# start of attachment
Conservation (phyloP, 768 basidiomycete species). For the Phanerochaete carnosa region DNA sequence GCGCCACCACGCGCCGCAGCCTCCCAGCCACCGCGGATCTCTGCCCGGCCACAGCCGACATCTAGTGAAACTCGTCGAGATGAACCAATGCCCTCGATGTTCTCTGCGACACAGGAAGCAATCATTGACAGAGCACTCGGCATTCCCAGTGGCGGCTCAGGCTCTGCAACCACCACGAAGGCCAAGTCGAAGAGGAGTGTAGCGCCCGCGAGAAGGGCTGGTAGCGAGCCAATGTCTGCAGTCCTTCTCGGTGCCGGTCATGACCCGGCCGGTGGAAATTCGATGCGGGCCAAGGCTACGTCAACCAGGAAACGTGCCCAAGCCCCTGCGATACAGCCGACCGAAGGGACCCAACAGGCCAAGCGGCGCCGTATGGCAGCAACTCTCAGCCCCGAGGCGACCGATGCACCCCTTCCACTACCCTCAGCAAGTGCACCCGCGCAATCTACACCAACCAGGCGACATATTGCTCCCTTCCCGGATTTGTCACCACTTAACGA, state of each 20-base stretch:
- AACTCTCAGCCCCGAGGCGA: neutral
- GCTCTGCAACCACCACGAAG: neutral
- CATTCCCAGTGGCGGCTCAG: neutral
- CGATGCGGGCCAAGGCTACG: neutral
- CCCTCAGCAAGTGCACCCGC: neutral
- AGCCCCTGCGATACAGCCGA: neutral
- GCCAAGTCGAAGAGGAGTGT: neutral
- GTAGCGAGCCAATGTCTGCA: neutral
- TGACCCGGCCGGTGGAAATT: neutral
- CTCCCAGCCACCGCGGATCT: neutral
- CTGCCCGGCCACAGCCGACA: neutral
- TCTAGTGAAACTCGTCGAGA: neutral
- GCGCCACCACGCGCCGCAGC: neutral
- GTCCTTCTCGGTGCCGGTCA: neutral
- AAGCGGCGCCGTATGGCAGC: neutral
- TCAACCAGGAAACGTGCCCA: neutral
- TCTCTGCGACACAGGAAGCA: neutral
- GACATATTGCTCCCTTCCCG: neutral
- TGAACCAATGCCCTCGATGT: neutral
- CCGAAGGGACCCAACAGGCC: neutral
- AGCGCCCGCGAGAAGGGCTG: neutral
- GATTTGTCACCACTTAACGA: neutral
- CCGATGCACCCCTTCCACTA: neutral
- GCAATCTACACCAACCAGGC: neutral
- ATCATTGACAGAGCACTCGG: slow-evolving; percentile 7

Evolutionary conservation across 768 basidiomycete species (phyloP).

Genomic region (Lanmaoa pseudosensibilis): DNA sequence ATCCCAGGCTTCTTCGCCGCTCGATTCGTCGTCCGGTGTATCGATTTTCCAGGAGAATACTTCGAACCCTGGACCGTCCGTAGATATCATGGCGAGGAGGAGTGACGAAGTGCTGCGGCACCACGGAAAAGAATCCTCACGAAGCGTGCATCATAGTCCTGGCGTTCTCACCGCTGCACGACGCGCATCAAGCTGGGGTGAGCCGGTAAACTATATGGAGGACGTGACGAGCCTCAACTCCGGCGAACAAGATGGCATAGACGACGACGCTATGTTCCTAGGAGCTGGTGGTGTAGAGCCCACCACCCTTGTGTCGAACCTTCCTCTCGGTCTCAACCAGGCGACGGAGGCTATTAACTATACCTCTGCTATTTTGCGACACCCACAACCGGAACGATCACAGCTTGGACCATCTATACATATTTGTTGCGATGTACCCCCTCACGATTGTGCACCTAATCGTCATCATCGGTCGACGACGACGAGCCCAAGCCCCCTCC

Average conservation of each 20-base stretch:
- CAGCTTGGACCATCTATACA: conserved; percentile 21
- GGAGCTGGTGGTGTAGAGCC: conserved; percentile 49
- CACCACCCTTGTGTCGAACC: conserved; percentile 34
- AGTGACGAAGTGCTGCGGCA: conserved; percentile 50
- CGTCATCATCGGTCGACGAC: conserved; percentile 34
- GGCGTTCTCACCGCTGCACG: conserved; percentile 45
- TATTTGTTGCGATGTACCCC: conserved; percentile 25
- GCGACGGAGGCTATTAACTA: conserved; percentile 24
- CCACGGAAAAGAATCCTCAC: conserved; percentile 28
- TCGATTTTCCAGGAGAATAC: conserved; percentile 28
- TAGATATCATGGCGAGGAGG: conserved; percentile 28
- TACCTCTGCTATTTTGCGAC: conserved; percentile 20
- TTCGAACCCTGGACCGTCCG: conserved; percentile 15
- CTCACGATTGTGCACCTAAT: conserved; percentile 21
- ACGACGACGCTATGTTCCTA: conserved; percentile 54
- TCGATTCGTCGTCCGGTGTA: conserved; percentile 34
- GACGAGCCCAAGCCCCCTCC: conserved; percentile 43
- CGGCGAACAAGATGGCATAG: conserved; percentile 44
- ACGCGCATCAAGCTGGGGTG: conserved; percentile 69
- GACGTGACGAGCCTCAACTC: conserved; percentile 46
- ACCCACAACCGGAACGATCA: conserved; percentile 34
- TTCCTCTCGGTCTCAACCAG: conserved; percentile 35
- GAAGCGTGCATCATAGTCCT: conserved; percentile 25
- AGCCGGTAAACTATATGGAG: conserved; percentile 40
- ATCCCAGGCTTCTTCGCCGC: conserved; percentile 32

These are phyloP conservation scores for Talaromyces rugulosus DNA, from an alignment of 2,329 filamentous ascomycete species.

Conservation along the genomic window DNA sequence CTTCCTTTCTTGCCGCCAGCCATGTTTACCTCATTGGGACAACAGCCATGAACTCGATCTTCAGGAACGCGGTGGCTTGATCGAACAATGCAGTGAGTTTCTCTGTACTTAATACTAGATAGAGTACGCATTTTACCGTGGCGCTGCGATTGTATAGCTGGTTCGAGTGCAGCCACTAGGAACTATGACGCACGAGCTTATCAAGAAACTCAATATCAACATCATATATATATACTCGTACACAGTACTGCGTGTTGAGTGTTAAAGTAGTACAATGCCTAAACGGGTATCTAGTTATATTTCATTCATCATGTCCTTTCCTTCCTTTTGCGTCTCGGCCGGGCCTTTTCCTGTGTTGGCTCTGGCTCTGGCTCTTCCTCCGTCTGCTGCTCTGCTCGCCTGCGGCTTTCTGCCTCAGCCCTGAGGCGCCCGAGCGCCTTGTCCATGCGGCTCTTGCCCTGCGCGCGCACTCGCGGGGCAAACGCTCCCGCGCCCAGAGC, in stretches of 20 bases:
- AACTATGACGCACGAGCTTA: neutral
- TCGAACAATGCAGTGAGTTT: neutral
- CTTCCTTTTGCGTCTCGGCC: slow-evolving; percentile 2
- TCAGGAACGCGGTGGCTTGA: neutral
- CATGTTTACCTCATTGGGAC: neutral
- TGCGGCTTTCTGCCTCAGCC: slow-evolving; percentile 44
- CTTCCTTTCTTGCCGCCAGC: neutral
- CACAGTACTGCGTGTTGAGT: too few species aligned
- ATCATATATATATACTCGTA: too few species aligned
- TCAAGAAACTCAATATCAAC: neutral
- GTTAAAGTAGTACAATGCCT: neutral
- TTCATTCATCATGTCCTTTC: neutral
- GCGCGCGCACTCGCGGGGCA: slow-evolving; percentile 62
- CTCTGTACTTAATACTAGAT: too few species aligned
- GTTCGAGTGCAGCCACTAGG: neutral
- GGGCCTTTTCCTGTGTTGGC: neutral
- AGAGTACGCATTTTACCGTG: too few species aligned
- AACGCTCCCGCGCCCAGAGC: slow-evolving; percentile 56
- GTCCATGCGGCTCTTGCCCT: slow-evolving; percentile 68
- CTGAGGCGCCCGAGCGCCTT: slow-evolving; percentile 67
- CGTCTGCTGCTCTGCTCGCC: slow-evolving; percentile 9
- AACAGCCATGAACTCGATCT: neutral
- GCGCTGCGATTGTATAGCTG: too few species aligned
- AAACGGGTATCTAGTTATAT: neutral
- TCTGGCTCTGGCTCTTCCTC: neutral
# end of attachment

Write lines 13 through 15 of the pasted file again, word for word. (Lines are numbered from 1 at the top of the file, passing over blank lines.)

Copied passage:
- TCTAGTGAAACTCGTCGAGA: neutral
- GCGCCACCACGCGCCGCAGC: neutral
- GTCCTTCTCGGTGCCGGTCA: neutral